Wednesday, May 12, 2010

Effective Follow-Up

Did you know that buyers tell you how to sell them?

Here's what happens to everyone. You meet a prospect, have a pleasant chat and they appear interested. They may schedule a second meeting, or even a third. But then that dark day comes. You call and email and you’re ignored. Sometimes, the problem is you.

Part one of the effective follow-up: Did You Click With the Buyer?

Personality is built on unique psychological qualities that influence behavior and thinking. Sometime a buyer and seller click and in thirty short minutes, they establish a meaningful emotional connection. Both parties find it easy to read and interpret the other’s verbal and nonverbal cues, and conversation is comfortable.

In other cases, personalities clash. Take the example of Bob and Howard. Bob is in his thirties. He goes to an appointment with Howard dressed in khakis and a golf shirt. Howard is in his late fifties and a traditional thinker. Bob’s attire offends Howard because he believes it demonstrates a lack of respect. Bob’s questioning style is direct and assertive. Howard doesn’t like that either. He slaps another label on Bob, reading “Too pushy.” When Bob tries to schedule a follow-up appointment, Howard won't take his calls.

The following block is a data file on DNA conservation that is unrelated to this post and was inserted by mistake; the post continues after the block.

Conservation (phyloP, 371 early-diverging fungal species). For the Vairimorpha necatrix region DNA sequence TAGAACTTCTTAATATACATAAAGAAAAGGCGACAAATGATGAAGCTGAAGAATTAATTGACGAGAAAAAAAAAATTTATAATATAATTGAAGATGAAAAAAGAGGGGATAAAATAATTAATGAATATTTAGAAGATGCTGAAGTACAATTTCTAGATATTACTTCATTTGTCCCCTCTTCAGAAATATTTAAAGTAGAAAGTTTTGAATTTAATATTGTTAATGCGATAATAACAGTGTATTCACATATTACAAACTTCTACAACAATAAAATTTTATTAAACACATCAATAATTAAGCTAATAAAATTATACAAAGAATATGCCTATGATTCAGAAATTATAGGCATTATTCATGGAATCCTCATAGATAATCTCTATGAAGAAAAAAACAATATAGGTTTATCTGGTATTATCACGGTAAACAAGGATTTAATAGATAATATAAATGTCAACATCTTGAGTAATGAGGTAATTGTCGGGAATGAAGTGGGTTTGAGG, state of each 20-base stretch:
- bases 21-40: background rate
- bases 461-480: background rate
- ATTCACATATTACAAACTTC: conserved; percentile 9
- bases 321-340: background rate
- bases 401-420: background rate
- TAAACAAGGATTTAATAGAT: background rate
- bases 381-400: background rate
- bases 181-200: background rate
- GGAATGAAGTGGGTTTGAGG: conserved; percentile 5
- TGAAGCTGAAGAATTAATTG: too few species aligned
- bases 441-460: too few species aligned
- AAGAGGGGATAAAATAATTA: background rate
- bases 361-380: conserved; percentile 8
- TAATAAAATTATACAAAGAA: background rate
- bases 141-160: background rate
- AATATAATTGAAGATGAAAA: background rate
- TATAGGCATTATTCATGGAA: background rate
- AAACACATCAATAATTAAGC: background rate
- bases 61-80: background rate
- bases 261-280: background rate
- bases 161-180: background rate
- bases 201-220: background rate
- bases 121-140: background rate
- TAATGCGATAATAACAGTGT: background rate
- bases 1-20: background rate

David Taylor is a Certified Purchasing Manager and president of Supply Management Alternatives. He purchased printing for several companies. When asked about the personality issue, he said, "I’m turned off by the person who represents the stereotypical used-car salesperson. They talk a blue streak, want to make a deal with everyone, brag about how their price is the best and don’t ask enough questions.”

“We decide who we don’t want to be friends with before we decide who we do want to be friends with,” Beverley Fehr writes in her book, “Friendship Processes.” Face-to-face meetings and selling conversations expose similarities and differences. When we encounter people who read from a different script, it’s uncomfortable to some degree. Salespeople are more willing to chug through discomfort and look for common ground because building a relationship with a potential buyer puts money in our pocket.

To earn a return invitation, focus first on rapport building and be more likable. In his book, “How to Make People Like You in 90 Seconds or Less,” Nicholas Boothman says, “Likeability has something to do with how you look but a lot more to do with how you make people feel.”

Some buyers enjoy chit-chat about personal issues. Others want to get right down to business. To establish what the buyer desires ask, "How did you end up at this job?"

Do they enthusiastically share bits and pieces of personal history such as where they grew up or went to school? Or do they limit their answer to a short unembellished recitation of career highlights? No matter what is said, the answer illuminates preferences and copying the buyer’s conversational styles helps you establish rapport and keeps the sales cycle progressing.

More on the effective follow-up tomorrow.

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